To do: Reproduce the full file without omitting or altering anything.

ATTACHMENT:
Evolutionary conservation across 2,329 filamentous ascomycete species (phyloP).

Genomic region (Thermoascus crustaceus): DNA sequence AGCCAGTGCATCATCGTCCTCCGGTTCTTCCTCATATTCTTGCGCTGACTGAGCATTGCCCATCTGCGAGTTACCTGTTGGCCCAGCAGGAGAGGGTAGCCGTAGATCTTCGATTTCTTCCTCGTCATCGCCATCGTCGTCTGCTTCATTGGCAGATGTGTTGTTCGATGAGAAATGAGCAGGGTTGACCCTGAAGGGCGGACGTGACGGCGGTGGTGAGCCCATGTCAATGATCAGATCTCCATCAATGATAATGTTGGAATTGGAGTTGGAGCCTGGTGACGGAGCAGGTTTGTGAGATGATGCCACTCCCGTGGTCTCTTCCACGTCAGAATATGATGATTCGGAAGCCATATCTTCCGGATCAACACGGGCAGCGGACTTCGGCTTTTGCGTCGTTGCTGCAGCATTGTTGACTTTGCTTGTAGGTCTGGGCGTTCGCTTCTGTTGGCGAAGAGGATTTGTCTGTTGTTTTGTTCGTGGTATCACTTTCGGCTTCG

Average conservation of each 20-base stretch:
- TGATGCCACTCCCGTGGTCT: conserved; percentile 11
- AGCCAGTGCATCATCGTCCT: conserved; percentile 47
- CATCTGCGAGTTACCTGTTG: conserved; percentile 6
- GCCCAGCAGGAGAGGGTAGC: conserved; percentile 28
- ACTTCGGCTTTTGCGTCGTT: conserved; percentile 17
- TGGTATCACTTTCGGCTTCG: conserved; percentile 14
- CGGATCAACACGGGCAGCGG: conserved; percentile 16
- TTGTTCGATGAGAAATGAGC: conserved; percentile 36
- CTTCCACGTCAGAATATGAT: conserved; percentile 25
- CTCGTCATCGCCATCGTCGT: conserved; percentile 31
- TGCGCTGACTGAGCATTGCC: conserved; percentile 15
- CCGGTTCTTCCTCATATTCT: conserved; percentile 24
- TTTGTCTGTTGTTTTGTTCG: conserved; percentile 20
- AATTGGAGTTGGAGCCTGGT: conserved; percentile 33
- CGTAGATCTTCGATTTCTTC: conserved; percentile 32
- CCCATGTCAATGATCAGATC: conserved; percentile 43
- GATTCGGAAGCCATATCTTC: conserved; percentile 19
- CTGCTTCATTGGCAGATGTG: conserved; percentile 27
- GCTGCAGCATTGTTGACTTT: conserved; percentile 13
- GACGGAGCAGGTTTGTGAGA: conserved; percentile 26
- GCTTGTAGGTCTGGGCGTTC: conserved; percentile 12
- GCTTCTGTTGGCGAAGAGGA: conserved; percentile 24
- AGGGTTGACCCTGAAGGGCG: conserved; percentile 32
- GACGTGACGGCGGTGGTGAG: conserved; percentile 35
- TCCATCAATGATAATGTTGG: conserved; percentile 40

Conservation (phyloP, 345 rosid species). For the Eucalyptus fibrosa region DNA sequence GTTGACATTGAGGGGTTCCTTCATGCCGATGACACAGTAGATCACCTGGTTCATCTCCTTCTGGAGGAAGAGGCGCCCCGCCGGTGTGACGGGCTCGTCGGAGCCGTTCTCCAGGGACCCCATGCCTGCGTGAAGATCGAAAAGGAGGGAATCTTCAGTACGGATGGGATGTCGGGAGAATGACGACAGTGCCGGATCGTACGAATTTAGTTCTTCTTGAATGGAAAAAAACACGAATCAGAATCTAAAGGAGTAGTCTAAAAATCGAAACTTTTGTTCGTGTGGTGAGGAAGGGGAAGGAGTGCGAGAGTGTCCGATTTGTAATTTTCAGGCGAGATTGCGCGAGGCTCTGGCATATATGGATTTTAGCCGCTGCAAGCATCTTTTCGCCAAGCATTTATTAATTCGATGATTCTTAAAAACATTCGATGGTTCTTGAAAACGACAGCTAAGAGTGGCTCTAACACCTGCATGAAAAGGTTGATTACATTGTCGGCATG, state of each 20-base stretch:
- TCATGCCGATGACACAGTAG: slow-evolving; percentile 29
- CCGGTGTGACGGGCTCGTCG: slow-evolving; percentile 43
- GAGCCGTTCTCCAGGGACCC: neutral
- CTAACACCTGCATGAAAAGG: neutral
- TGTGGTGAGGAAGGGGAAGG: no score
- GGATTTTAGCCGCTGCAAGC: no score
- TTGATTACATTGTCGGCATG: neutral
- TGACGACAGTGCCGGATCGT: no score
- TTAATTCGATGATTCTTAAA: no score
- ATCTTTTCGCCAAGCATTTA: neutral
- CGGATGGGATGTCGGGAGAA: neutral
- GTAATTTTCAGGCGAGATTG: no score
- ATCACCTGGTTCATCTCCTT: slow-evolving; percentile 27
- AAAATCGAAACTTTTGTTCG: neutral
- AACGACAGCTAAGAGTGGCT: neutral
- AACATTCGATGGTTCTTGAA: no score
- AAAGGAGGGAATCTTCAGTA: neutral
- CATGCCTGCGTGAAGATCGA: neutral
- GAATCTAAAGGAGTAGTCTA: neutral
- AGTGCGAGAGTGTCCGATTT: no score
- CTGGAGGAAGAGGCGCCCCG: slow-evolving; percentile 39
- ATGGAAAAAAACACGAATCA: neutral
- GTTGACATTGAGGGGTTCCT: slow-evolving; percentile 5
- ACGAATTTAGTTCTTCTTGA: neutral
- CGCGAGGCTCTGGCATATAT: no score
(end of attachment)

Evolutionary conservation across 2,329 filamentous ascomycete species (phyloP).

Genomic region (Thermoascus crustaceus): DNA sequence AGCCAGTGCATCATCGTCCTCCGGTTCTTCCTCATATTCTTGCGCTGACTGAGCATTGCCCATCTGCGAGTTACCTGTTGGCCCAGCAGGAGAGGGTAGCCGTAGATCTTCGATTTCTTCCTCGTCATCGCCATCGTCGTCTGCTTCATTGGCAGATGTGTTGTTCGATGAGAAATGAGCAGGGTTGACCCTGAAGGGCGGACGTGACGGCGGTGGTGAGCCCATGTCAATGATCAGATCTCCATCAATGATAATGTTGGAATTGGAGTTGGAGCCTGGTGACGGAGCAGGTTTGTGAGATGATGCCACTCCCGTGGTCTCTTCCACGTCAGAATATGATGATTCGGAAGCCATATCTTCCGGATCAACACGGGCAGCGGACTTCGGCTTTTGCGTCGTTGCTGCAGCATTGTTGACTTTGCTTGTAGGTCTGGGCGTTCGCTTCTGTTGGCGAAGAGGATTTGTCTGTTGTTTTGTTCGTGGTATCACTTTCGGCTTCG

Average conservation of each 20-base stretch:
- TGATGCCACTCCCGTGGTCT: conserved; percentile 11
- AGCCAGTGCATCATCGTCCT: conserved; percentile 47
- CATCTGCGAGTTACCTGTTG: conserved; percentile 6
- GCCCAGCAGGAGAGGGTAGC: conserved; percentile 28
- ACTTCGGCTTTTGCGTCGTT: conserved; percentile 17
- TGGTATCACTTTCGGCTTCG: conserved; percentile 14
- CGGATCAACACGGGCAGCGG: conserved; percentile 16
- TTGTTCGATGAGAAATGAGC: conserved; percentile 36
- CTTCCACGTCAGAATATGAT: conserved; percentile 25
- CTCGTCATCGCCATCGTCGT: conserved; percentile 31
- TGCGCTGACTGAGCATTGCC: conserved; percentile 15
- CCGGTTCTTCCTCATATTCT: conserved; percentile 24
- TTTGTCTGTTGTTTTGTTCG: conserved; percentile 20
- AATTGGAGTTGGAGCCTGGT: conserved; percentile 33
- CGTAGATCTTCGATTTCTTC: conserved; percentile 32
- CCCATGTCAATGATCAGATC: conserved; percentile 43
- GATTCGGAAGCCATATCTTC: conserved; percentile 19
- CTGCTTCATTGGCAGATGTG: conserved; percentile 27
- GCTGCAGCATTGTTGACTTT: conserved; percentile 13
- GACGGAGCAGGTTTGTGAGA: conserved; percentile 26
- GCTTGTAGGTCTGGGCGTTC: conserved; percentile 12
- GCTTCTGTTGGCGAAGAGGA: conserved; percentile 24
- AGGGTTGACCCTGAAGGGCG: conserved; percentile 32
- GACGTGACGGCGGTGGTGAG: conserved; percentile 35
- TCCATCAATGATAATGTTGG: conserved; percentile 40

Conservation (phyloP, 345 rosid species). For the Eucalyptus fibrosa region DNA sequence GTTGACATTGAGGGGTTCCTTCATGCCGATGACACAGTAGATCACCTGGTTCATCTCCTTCTGGAGGAAGAGGCGCCCCGCCGGTGTGACGGGCTCGTCGGAGCCGTTCTCCAGGGACCCCATGCCTGCGTGAAGATCGAAAAGGAGGGAATCTTCAGTACGGATGGGATGTCGGGAGAATGACGACAGTGCCGGATCGTACGAATTTAGTTCTTCTTGAATGGAAAAAAACACGAATCAGAATCTAAAGGAGTAGTCTAAAAATCGAAACTTTTGTTCGTGTGGTGAGGAAGGGGAAGGAGTGCGAGAGTGTCCGATTTGTAATTTTCAGGCGAGATTGCGCGAGGCTCTGGCATATATGGATTTTAGCCGCTGCAAGCATCTTTTCGCCAAGCATTTATTAATTCGATGATTCTTAAAAACATTCGATGGTTCTTGAAAACGACAGCTAAGAGTGGCTCTAACACCTGCATGAAAAGGTTGATTACATTGTCGGCATG, state of each 20-base stretch:
- TCATGCCGATGACACAGTAG: slow-evolving; percentile 29
- CCGGTGTGACGGGCTCGTCG: slow-evolving; percentile 43
- GAGCCGTTCTCCAGGGACCC: neutral
- CTAACACCTGCATGAAAAGG: neutral
- TGTGGTGAGGAAGGGGAAGG: no score
- GGATTTTAGCCGCTGCAAGC: no score
- TTGATTACATTGTCGGCATG: neutral
- TGACGACAGTGCCGGATCGT: no score
- TTAATTCGATGATTCTTAAA: no score
- ATCTTTTCGCCAAGCATTTA: neutral
- CGGATGGGATGTCGGGAGAA: neutral
- GTAATTTTCAGGCGAGATTG: no score
- ATCACCTGGTTCATCTCCTT: slow-evolving; percentile 27
- AAAATCGAAACTTTTGTTCG: neutral
- AACGACAGCTAAGAGTGGCT: neutral
- AACATTCGATGGTTCTTGAA: no score
- AAAGGAGGGAATCTTCAGTA: neutral
- CATGCCTGCGTGAAGATCGA: neutral
- GAATCTAAAGGAGTAGTCTA: neutral
- AGTGCGAGAGTGTCCGATTT: no score
- CTGGAGGAAGAGGCGCCCCG: slow-evolving; percentile 39
- ATGGAAAAAAACACGAATCA: neutral
- GTTGACATTGAGGGGTTCCT: slow-evolving; percentile 5
- ACGAATTTAGTTCTTCTTGA: neutral
- CGCGAGGCTCTGGCATATAT: no score